Thor has incredible strength, can summon the elements of a storm, and can even fly with the help of Mjolnir. But all of that doesn’t stop him from being a burly, loveable goofball who is sometimes a bit hot-headed. On his next trip to the library, Thor should pick up Kill the Farm Boy—a perfectly quirky and magical book for the Asgardian God of Thunder.
Bruce Banner and Hulk seem to have a lot of differences. Banner is a brilliant scientist and Hulk . . . well, he really likes smashing stuff. These two constantly seem to be at odds with one another, and fighting to be the dominant personality. With that said, a novella that will ring true for both Banner and Hulk is The Strange Case of Dr Jekyll and Mr Hyde. If they’re looking for something a little less close to home, Temper and the graphic novel I Hate Fairylandmight be good choices.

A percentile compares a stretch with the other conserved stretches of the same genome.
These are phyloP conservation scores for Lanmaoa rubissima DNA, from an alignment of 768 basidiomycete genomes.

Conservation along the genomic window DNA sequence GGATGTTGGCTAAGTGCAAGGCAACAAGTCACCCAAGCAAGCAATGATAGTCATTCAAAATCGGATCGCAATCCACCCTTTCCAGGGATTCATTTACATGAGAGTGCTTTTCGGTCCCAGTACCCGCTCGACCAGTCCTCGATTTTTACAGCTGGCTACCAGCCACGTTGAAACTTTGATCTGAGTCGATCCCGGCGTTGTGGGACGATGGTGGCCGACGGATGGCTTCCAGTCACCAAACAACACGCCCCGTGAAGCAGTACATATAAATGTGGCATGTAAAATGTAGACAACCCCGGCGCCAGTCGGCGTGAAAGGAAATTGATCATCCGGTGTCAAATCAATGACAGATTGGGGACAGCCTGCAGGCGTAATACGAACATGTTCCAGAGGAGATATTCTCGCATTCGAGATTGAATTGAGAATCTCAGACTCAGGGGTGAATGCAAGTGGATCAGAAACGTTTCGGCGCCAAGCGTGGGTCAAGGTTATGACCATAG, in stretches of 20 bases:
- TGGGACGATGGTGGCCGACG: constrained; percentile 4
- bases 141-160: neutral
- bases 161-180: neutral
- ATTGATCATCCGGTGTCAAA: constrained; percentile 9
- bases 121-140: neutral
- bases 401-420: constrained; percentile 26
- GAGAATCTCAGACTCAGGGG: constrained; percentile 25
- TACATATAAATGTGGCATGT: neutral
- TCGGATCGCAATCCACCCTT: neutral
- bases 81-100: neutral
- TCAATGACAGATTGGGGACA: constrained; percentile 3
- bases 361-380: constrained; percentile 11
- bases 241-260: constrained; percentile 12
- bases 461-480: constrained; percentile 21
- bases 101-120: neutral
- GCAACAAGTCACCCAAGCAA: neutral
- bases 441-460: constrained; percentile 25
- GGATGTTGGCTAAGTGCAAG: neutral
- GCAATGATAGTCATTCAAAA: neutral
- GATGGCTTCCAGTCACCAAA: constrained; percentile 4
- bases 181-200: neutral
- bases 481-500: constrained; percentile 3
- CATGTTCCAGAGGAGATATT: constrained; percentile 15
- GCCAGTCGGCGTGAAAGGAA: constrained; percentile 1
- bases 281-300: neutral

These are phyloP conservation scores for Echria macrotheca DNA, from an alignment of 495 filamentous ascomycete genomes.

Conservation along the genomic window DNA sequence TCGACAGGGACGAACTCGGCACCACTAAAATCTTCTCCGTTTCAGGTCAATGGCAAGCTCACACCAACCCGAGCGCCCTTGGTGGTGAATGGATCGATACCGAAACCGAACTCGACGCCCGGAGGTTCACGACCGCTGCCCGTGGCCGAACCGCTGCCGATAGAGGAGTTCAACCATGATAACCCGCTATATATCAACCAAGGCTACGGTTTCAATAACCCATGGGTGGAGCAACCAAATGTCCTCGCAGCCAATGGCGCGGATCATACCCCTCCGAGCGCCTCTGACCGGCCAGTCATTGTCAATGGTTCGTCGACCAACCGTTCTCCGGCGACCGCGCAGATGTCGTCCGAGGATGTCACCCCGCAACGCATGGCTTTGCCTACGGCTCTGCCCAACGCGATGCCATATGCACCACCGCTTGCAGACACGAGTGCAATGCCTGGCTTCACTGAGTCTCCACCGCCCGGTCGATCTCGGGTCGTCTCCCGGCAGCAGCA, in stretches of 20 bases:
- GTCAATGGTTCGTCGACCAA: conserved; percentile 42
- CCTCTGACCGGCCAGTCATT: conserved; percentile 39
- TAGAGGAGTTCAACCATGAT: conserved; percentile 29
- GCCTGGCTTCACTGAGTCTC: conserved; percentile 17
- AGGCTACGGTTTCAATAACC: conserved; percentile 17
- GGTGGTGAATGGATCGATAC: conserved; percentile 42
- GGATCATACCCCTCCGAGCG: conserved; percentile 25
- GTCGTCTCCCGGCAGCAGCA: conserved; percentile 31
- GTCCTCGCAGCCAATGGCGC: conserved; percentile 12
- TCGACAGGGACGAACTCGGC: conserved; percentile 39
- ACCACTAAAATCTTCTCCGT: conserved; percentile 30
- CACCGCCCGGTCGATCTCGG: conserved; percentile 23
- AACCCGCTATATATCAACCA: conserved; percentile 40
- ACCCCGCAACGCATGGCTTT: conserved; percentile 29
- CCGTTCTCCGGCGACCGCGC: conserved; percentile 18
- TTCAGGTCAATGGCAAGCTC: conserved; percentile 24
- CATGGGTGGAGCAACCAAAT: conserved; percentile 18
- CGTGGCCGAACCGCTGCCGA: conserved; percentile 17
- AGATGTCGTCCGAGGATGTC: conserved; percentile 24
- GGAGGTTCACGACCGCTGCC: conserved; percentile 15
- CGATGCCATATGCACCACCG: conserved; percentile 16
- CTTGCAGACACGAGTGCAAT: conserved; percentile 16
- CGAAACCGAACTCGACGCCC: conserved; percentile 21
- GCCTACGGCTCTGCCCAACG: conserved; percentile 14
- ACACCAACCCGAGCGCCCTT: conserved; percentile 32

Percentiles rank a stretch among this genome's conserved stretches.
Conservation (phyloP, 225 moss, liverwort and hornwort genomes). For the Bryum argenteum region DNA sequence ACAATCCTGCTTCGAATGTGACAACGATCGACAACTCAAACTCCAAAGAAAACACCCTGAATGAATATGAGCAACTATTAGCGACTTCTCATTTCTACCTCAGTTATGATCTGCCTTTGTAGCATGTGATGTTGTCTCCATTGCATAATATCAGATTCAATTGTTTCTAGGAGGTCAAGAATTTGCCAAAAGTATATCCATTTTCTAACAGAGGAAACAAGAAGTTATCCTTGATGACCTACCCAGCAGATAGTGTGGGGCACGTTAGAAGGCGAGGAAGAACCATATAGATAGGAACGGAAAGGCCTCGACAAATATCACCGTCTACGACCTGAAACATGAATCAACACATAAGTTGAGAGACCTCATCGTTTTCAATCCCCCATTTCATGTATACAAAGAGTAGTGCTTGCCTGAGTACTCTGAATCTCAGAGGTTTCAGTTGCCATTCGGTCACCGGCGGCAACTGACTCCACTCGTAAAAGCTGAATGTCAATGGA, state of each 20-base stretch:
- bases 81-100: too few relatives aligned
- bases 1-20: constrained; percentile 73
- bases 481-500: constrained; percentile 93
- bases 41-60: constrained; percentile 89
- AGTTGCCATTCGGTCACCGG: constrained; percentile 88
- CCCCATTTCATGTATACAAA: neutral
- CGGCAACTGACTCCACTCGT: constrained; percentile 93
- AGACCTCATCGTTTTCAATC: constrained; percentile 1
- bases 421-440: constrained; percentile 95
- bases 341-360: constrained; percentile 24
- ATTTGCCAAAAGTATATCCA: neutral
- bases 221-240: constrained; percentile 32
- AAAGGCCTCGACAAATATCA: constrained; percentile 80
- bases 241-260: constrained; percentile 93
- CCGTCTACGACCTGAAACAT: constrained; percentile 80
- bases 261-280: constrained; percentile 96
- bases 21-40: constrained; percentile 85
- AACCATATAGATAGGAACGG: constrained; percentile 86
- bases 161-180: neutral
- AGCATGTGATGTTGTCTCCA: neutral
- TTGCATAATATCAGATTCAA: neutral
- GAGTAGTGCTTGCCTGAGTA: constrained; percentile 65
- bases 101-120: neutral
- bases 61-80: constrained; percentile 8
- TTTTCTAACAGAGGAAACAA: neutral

Natasha Romanoff is not one to be trifled with. She is fiercely loyal, intelligent, and not to mention a master assassin. Full of trickery, loyalty, and wit, our beloved Black Widow would enjoy some tales of other spies and assassins like Grave Mercy, Six of Crows, and The Lies of Locke Lamora. She might be able to teach the characters in these books a thing or two, but we still think she’d enjoy them!
Clint Barton is everyone’s favorite bow-and-arrow-wielding master marksman and combat expert. He may not have any fancy powers or suits, but he can certainly stand his ground in a fight. So why is he always left out of the movies? We have a feeling that Clint would relate to Mark Watney being left behind on Mars in The Martian.
But wait! Earth’s (original) mightiest heroes shouldn’t have all of the fun! Here are some more recommendations for a handful of our other favorite Marvel characters.